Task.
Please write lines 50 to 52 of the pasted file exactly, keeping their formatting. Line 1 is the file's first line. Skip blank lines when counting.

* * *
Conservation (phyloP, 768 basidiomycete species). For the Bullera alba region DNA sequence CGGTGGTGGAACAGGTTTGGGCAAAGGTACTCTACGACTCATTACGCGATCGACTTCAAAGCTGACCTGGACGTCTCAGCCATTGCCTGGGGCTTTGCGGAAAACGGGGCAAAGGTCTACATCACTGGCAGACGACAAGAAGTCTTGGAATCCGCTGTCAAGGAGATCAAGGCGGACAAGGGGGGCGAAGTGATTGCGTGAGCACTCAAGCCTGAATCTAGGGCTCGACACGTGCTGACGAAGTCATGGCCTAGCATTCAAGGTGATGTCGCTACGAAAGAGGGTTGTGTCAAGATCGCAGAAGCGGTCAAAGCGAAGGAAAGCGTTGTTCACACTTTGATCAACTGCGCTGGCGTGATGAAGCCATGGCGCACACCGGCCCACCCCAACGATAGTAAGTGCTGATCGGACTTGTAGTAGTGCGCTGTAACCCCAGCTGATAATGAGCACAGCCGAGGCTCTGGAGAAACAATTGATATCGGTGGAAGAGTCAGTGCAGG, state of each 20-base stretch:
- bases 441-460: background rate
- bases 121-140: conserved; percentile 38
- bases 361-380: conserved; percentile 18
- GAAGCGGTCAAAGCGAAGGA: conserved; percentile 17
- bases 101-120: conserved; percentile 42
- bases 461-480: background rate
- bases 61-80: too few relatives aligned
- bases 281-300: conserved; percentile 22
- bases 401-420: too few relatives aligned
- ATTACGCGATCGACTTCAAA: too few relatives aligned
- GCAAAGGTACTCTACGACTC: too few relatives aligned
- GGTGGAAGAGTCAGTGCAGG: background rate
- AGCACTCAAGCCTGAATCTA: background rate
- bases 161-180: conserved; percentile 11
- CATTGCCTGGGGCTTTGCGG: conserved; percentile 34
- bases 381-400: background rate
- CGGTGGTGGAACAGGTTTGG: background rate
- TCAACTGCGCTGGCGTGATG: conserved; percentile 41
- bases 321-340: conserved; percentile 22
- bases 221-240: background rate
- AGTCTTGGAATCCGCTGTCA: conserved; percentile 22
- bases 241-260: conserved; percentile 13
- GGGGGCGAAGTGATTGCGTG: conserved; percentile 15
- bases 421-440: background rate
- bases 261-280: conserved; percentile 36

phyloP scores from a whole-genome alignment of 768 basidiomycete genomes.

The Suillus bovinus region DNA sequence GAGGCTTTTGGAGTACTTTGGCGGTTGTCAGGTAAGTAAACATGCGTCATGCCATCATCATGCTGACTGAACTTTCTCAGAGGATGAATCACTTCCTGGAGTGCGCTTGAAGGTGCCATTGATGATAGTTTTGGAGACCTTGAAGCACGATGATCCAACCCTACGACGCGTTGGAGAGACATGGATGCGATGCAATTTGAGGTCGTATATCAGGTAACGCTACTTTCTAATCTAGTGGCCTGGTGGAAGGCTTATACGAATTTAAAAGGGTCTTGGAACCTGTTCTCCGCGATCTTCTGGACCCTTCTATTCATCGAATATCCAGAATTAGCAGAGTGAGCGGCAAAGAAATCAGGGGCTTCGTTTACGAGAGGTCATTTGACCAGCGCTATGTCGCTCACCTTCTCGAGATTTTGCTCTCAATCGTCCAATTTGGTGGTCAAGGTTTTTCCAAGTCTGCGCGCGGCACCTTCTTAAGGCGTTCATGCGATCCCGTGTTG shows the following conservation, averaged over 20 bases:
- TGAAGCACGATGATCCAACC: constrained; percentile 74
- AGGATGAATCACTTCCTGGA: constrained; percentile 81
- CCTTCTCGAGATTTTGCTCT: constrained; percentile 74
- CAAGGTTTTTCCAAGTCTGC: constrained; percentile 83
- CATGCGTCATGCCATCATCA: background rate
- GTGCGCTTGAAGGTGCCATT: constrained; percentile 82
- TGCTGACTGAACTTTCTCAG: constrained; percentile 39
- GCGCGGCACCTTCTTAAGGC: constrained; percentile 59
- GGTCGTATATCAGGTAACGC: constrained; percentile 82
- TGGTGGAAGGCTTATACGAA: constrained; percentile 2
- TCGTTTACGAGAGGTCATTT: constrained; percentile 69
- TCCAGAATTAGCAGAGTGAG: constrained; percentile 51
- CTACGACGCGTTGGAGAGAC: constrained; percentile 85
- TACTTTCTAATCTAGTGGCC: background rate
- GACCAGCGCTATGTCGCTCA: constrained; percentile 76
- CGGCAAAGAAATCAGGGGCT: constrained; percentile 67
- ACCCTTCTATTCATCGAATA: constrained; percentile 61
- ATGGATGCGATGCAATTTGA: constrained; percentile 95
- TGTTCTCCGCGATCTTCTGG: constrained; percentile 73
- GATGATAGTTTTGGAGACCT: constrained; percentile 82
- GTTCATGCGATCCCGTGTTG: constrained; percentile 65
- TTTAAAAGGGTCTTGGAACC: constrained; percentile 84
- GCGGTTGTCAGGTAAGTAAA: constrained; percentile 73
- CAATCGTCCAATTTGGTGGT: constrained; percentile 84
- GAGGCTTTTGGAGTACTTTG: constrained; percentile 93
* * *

- TTTAAAAGGGTCTTGGAACC: constrained; percentile 84
- GCGGTTGTCAGGTAAGTAAA: constrained; percentile 73
- CAATCGTCCAATTTGGTGGT: constrained; percentile 84